We are pleased to present a primer on the reporting of equity-related transactions by company insiders across the European Union. This primer has been authored by a member of MOI Global who is also an industry participant with deep knowledge of related regulations. This article not only explains various reporting requirements but also contains links to the reporting databases in various EU member states.
Since July 3, 2016 all managers, directors, senior officers and their “closely associated persons” (partners, children, close family and any affiliated and controlled legal persons) of European public companies must disclose all their transactions in the securities of their publicly listed companies.
Such disclosures of the so-called “managers’ transactions” are regulated by the EU Market Abuse Regulation 596/2014 and several EU implementing acts. This disclosure regime of “managers’ transactions” reporting applies in 28 EU Member States and 3 EEA countries (Norway, Liechtenstein, Iceland).
This EU disclosure regime is closely mirroring the U.S. insider reports filings with the SEC (Forms 3, 4, 5 – EDGAR database).
Example 1: If Mr. Sergio Marchionne, CEO of Fiat Chrysler Automobiles listed at Borsa Italiana, buys, sells (or even pledges, inherits or disposes in any other way) shares or bonds or related derivatives of Fiat Chrysler above EUR 5,000 all such insider dealings must be notified within 3 business days.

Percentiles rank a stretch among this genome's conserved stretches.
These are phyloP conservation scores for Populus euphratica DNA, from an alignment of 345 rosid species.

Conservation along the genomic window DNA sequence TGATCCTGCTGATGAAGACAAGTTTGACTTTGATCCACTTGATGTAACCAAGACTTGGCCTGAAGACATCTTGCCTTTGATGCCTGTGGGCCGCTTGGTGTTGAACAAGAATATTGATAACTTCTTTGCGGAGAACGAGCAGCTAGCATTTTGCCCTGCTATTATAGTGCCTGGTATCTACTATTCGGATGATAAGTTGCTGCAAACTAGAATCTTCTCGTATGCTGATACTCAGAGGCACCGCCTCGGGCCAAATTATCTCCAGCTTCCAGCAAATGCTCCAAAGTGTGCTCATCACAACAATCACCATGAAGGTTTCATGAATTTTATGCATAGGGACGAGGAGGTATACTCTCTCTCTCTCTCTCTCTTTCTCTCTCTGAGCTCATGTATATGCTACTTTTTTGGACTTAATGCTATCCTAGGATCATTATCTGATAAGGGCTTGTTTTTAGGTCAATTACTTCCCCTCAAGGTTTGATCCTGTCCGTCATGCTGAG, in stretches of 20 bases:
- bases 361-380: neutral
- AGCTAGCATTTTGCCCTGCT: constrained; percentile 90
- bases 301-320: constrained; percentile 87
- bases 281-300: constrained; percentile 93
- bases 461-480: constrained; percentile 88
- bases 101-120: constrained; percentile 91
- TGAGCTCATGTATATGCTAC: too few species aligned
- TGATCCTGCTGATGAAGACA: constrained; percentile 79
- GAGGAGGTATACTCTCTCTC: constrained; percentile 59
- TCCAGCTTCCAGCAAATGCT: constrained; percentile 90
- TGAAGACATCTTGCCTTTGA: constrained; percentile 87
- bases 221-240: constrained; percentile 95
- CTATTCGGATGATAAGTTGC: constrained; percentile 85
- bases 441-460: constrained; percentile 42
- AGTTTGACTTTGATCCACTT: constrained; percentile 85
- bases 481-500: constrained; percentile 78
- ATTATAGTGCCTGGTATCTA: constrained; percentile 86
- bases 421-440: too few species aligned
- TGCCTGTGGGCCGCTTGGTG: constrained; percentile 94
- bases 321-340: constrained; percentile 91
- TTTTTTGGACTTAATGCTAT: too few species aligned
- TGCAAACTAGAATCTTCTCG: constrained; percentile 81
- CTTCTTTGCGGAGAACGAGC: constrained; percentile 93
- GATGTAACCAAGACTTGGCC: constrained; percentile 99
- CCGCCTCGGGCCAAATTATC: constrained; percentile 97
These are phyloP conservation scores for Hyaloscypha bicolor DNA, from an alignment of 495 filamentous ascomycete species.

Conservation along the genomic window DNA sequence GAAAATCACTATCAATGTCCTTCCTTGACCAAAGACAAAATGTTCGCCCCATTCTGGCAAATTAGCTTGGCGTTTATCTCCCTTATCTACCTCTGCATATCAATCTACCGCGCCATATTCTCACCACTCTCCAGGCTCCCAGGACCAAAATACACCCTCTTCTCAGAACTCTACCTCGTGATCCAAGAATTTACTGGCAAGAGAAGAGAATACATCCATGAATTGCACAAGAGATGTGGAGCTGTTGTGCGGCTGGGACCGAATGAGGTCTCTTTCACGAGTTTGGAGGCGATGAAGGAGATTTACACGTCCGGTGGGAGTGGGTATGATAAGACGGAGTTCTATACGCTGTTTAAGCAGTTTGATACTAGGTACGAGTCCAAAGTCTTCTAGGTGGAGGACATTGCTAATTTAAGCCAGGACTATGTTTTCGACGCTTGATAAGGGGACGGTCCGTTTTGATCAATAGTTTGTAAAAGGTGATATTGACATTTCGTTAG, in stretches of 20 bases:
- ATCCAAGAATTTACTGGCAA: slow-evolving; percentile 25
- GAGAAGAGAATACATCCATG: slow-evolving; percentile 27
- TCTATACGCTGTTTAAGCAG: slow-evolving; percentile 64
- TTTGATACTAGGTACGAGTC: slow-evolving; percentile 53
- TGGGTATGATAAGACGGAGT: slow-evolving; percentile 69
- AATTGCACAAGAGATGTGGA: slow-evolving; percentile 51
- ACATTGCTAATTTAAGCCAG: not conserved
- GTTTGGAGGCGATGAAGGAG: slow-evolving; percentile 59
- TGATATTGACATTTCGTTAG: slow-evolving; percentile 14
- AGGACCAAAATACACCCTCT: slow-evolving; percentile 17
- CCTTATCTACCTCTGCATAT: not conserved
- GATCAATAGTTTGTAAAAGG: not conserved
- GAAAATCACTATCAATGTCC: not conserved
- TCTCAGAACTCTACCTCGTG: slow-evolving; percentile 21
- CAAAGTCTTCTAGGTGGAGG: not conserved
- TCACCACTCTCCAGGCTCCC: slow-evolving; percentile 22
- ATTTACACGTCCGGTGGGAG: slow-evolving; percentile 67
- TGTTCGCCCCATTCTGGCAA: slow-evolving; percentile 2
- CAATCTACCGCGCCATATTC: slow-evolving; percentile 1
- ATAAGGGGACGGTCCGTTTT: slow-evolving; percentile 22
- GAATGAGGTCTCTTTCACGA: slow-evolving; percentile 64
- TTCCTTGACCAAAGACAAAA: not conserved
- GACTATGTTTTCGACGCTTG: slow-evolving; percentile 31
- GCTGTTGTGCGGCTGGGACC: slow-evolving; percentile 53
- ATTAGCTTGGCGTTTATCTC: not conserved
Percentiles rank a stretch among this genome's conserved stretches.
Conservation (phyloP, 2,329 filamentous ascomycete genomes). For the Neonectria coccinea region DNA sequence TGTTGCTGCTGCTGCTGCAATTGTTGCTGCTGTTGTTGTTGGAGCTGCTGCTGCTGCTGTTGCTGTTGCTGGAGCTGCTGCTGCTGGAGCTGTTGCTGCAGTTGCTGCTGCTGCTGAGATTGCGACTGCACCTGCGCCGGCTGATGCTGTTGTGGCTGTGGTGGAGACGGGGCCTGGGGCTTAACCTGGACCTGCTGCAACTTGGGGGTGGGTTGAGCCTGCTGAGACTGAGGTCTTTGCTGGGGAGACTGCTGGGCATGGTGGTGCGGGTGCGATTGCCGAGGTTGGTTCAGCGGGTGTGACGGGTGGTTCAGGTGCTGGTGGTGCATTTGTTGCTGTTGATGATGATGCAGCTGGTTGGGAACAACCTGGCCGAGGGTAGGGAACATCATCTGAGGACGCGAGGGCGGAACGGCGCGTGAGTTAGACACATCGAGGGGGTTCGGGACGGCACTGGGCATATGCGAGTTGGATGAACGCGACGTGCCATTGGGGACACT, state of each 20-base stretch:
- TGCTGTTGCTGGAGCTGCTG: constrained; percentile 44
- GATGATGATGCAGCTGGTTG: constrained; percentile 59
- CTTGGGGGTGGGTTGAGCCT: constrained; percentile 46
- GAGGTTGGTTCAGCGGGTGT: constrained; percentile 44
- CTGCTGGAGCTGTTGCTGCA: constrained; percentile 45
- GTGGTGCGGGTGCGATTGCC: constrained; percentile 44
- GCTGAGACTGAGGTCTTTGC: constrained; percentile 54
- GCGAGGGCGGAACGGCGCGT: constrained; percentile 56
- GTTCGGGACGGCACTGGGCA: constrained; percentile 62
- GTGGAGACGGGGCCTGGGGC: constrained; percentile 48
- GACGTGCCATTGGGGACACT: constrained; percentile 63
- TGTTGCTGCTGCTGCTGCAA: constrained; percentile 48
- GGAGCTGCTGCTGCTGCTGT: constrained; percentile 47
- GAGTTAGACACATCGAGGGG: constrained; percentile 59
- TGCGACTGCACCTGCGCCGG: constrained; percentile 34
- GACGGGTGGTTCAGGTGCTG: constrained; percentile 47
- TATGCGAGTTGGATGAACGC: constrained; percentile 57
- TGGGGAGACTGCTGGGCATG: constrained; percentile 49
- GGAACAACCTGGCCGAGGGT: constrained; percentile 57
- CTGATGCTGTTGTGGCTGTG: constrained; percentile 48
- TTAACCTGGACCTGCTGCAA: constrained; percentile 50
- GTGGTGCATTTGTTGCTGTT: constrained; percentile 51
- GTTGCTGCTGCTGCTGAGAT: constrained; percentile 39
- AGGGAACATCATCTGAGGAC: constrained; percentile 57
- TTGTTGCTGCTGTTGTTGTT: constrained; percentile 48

Example 2: If a wife or close relative of Mr. Patrick de la Chevardiere, a CFO of Total S.A. (FP: PAR), or a company in which Mr. de la Chevardiere is a manager or controlling officer purchases or sells or transacts in any other way in the shares or related securities of Total S.A. above EUR 000, this natural or legal person must disclose such dealings within 3 business days.
EU rules require such notifications to be published at the so-called Officially Appointed Mechanisms (OAMs), i.e. nationally appointed media channels, and notified to the relevant EU regulators with very granular level of disclosure (amounts, dates, values, description of the transaction, etc). There is a single reporting template for all such insider dealings.
Under EU and national law, a failure to report insider dealings is an administrative offence and is subject to punishment by relevant national regulator.
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